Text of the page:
I even calculated when to sow seeds in succession if I wanted a fall crop.
Does this sound like a lot of work? I’m not gonna lie, it certainly is. But it’s the perfect activity to work on while you wait on the arrival of your seeds and gardening supplies!
If you’d rather let the hard work be done for you, I’ve got you covered!
When you purchase my award-winning book, The Suburban Micro-Farm, you get four bonus garden planning tools, including my Seedstarting & Planting Worksheet, that will AUTOMATICALLY GENERATE all of your planting dates for you based on your frost date. Amazing!
#3: Create Monthly Checklists
Another one of my garden planning tools that is a lifesaver is the monthly checklists. I use them to keep track of garden tasks and when to do them throughout the year. I like to set these up before the garden season is in full swing.
The checklists help me visualize what’s in store for any given month, and help me remember once-a-year tasks that are easily forgotten, such as pruning the fruit trees or berry bushes. I’ll add things like, ‘Set up indoor seed starting system’ on my January checklist, or ‘Sow peas’ to my March checklist.
Checklists are a great way to help you use your time efficiently.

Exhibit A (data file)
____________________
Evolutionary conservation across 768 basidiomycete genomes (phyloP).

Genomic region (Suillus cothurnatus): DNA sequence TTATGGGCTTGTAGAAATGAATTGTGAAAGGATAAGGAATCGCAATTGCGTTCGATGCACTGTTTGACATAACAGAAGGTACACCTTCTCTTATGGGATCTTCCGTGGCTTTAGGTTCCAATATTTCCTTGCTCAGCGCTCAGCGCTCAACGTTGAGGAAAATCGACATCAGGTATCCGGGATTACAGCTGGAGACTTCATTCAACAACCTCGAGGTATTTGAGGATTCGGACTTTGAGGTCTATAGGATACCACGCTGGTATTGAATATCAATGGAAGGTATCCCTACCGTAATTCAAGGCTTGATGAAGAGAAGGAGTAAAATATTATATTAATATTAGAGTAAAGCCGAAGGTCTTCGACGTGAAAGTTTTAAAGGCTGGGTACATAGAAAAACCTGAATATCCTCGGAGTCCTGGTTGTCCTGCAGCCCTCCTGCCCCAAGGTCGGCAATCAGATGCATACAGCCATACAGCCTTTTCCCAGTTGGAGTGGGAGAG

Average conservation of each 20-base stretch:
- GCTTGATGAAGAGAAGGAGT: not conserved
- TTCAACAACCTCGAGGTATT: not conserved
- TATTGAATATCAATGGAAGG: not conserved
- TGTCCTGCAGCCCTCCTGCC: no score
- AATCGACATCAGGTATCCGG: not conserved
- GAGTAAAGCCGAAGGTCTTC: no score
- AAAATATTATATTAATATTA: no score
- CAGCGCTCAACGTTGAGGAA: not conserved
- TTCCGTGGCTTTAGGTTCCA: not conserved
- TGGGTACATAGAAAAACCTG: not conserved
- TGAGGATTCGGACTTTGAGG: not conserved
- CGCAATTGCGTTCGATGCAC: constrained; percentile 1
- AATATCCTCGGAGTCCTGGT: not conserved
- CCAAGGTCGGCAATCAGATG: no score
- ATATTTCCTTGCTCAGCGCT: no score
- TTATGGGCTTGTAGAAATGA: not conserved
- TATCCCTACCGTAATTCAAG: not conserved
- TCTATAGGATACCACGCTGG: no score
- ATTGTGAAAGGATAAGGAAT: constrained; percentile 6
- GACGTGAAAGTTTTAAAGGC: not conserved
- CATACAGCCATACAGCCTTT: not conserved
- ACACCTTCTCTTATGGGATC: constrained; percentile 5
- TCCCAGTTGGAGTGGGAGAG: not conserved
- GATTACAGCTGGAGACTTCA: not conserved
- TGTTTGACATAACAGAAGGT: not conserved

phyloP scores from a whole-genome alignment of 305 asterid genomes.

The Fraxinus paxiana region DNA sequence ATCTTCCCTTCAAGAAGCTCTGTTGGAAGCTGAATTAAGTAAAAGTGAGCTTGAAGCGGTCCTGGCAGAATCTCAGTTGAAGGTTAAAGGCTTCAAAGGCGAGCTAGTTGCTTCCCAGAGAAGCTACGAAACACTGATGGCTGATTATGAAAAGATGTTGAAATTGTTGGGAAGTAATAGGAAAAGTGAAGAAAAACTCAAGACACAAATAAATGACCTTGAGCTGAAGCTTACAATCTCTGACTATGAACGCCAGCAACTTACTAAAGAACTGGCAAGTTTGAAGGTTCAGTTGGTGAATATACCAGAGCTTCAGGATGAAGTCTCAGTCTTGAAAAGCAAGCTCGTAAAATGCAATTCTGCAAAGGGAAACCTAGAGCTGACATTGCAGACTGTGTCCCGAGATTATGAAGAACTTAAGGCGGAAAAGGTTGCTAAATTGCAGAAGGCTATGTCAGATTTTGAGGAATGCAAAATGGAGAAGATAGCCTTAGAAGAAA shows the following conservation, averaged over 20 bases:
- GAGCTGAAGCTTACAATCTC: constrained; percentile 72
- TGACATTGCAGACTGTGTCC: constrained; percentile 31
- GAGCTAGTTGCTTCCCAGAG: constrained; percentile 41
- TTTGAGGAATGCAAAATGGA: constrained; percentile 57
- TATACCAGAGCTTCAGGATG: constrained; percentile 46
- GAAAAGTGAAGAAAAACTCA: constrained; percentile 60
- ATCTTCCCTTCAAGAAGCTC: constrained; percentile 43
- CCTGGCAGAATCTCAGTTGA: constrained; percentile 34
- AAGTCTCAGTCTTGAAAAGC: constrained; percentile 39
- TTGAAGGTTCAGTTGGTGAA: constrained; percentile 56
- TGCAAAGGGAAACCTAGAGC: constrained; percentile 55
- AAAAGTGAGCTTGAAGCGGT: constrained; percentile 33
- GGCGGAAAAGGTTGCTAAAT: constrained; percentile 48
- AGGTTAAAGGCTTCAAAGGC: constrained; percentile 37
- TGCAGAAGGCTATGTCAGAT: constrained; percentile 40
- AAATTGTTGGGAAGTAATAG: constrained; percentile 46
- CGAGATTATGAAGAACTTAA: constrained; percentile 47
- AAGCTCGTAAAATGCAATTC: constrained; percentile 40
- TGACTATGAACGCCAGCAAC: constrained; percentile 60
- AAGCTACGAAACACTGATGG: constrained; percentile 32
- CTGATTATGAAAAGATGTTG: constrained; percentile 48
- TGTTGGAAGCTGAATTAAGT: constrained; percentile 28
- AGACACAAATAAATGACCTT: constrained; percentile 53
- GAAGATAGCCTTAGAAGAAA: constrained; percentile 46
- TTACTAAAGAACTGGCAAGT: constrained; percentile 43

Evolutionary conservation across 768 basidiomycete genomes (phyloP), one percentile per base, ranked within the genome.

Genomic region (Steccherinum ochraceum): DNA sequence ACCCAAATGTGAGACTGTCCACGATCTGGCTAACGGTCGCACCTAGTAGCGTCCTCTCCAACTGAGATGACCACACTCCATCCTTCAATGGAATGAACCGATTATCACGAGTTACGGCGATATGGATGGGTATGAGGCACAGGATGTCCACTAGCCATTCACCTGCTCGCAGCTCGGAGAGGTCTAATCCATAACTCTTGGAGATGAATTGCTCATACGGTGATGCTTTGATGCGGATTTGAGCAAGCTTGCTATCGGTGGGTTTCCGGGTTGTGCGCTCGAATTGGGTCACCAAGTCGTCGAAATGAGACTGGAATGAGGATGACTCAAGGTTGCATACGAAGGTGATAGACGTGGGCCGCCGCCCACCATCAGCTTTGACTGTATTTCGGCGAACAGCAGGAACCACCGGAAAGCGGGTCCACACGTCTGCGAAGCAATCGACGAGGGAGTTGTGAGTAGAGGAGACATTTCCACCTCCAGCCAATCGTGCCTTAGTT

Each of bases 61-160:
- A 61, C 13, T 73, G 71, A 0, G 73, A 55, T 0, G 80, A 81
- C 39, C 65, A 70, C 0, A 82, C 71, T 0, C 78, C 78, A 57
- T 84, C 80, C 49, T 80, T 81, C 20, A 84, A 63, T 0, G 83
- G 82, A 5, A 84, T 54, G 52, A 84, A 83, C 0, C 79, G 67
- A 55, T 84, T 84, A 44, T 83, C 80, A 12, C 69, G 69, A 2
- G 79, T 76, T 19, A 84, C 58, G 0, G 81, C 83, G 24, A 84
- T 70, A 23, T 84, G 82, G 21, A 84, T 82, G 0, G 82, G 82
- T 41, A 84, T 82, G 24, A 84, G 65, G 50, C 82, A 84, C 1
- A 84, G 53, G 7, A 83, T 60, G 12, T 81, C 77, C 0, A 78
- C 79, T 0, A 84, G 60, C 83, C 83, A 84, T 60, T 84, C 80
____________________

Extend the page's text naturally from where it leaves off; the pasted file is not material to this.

After I’ve decided what to plant and have completed my Seed Starting & Planting spreadsheet, then I fill in my monthly checklists with harvesting, planting, and sowing information. The first column of the spreadsheet lists the tasks and in the second column I add the date completed.
I treat the checklist like a to-do list that orders tasks by priority.
Harvesting should be the number one priority. Even if you don’t get the chance to plant anything else, at least you can reap what you’ve already taken the time to sow.
The Monthly Checklists are another one of the bonus garden planning tools that you’ll be able to download with your purchase of The Suburban Micro-Farm. You’ll get my sample checklists to give you an idea of how I do it.
Keeping Notes: Observe and Reflect
Learn to be an observer in all seasons. Every single day, your garden has something new and wonderful to show you.” ~ Author Unknown
One feature that I added to my own monthly checklists is a ‘Notes’ section. I take my monthly checklists to the garden with me so I can cross items off as I complete them.
I can jot down important information—dates for when I notice certain pests, actual planting dates, and when I added soil amendments, for example. Having the checklist in the garden encourages me to be more observant, as if I were a curious scientist conducting a study:
“Kale leaves are especially chewed up today from cabbageworms, Sept. 1st. Note for next year: Research beneficial insects that prey on cabbageworms and what I should plant with kale to attract beneficials.”
These notes and reflections will help you in subsequent years to become more in tune with the challenges and features of your particular landscape.
#4: Create Monthly Calendars